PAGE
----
After chatting a bit and reminiscing about life back on Earth Romeo said, “You’ve been hurt pretty bad every episode and spent a lot of time in the tubes, so you probably haven’t seen much of the video room.”
“I haven’t even heard about it.”
“You’re in for a treat. Come on, I’ll show you.”
The video room had half a dozen large screens, twice that many chairs and, for each screen, a remote control unit that wasn’t much different from what Zeke was familiar with. Romeo showed the CHAP/LAV episode first, concentrating on his own victory, then he showed Zeke how to select different episodes, participants and angles, how to zoom out or in close for incredible detail, how to use forward and reverse, from ultra-fast speed to super slow motion, and of course the freeze frame.
Morbid curiosity drove him to watch himself through every contest. He started with a wide angle shot of the swim to shore, amazed how long it took some of the people to get into the water and start swimming. He was about a third of the way to shore before everybody was away from the boat, and from this angle he could see the alien carnivores closing in. There were only five of them and one was lagging behind. The number, he learned a bit later, was determined by lot, and was fewer than usual. He was thankful for that; if he’d been attacked any sooner he wouldn’t have survived.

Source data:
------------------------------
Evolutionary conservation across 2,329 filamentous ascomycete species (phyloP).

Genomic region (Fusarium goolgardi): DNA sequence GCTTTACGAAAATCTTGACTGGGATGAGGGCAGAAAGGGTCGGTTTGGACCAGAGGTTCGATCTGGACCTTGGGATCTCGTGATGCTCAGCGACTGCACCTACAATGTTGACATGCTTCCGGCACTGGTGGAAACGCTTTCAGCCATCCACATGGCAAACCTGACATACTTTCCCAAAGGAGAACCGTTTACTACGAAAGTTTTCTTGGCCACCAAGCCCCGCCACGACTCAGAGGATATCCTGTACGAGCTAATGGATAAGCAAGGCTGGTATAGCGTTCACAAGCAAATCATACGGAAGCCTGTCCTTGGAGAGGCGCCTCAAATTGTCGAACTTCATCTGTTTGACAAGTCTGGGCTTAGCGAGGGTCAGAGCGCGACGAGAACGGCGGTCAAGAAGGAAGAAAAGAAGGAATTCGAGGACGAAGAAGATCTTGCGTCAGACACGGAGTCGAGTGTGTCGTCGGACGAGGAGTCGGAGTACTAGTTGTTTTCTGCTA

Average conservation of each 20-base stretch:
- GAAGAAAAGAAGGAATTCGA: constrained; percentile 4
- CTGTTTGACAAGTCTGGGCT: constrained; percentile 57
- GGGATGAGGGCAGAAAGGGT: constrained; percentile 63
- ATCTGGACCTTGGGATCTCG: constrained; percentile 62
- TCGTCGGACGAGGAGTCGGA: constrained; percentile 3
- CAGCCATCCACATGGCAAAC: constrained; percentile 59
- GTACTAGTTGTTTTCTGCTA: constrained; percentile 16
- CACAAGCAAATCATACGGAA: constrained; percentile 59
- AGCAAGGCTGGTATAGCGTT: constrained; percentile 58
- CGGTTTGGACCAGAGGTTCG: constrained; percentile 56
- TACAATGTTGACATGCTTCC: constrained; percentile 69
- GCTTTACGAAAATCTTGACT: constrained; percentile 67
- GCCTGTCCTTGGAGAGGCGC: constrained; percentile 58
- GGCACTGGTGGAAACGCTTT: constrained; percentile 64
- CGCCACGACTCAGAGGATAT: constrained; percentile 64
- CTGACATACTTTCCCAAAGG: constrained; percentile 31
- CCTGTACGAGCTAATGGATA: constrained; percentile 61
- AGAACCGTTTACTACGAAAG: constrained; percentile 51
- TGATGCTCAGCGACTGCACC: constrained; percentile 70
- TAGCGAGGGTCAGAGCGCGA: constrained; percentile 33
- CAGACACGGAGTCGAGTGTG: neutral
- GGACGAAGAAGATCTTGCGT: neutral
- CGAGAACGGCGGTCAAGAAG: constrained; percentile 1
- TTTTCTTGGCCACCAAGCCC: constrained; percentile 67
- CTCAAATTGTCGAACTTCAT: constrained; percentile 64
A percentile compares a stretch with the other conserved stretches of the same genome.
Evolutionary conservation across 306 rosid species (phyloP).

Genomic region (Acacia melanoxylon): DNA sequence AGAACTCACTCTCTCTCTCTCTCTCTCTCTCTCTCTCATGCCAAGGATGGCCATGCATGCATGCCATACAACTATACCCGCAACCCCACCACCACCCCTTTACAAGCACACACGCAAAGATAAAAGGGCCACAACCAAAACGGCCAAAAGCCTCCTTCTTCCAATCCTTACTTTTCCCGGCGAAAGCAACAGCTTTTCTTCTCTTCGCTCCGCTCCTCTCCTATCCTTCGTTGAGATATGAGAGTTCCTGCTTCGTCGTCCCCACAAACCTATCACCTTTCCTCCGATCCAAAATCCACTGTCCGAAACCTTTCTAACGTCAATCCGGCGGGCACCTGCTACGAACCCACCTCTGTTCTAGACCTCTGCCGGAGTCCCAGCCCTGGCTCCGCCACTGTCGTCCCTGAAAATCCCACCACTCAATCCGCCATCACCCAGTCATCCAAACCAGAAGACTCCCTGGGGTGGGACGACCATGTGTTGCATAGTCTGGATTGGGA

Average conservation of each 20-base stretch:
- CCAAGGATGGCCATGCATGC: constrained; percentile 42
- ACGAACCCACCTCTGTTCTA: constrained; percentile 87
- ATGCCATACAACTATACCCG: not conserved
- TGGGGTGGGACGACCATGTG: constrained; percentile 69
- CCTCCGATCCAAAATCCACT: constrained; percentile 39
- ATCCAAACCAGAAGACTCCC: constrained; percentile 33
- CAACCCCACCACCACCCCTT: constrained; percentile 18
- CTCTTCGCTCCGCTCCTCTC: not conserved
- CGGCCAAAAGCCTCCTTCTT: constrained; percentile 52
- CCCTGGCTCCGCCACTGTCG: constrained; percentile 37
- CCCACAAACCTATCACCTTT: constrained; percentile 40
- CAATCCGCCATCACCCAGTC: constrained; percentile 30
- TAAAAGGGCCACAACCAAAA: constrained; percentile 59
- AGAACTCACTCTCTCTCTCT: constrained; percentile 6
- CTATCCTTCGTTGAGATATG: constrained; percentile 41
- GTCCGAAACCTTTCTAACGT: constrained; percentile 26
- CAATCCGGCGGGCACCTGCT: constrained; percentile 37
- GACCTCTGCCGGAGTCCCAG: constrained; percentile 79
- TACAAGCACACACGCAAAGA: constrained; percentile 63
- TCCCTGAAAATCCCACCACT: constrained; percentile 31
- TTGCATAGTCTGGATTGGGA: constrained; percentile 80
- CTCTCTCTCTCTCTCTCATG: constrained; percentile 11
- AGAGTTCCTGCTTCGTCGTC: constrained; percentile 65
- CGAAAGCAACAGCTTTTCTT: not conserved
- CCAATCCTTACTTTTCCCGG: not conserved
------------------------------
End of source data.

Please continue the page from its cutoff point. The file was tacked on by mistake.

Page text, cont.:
He froze the picture and zoomed in for a closer look at one of the attacking creatures and got a better look than he had on the beach. It looked rather like a very large piranha, but with proportionally larger mouth and teeth. A helpful feature he discovered on his own identified it as a SHAWC, a small, hungry, alien water carnivore.
Just as he remembered, the first SHAWC attacked a swimmer when he was about halfway to shore. Three or four good bites could finish off a swimmer, but some of the swimmers were pretty slippery so the carnivores didn’t get good bites. It was painful to watch so he pulled back to a wider angle, until he saw himself getting attacked just a few yards from shore and had to zoom in for a closer look. From this angle he could actually see exposed bone on the back of his leg. No wonder he hadn’t been able to walk very well. Earth technology might have been able to save his life but not his leg.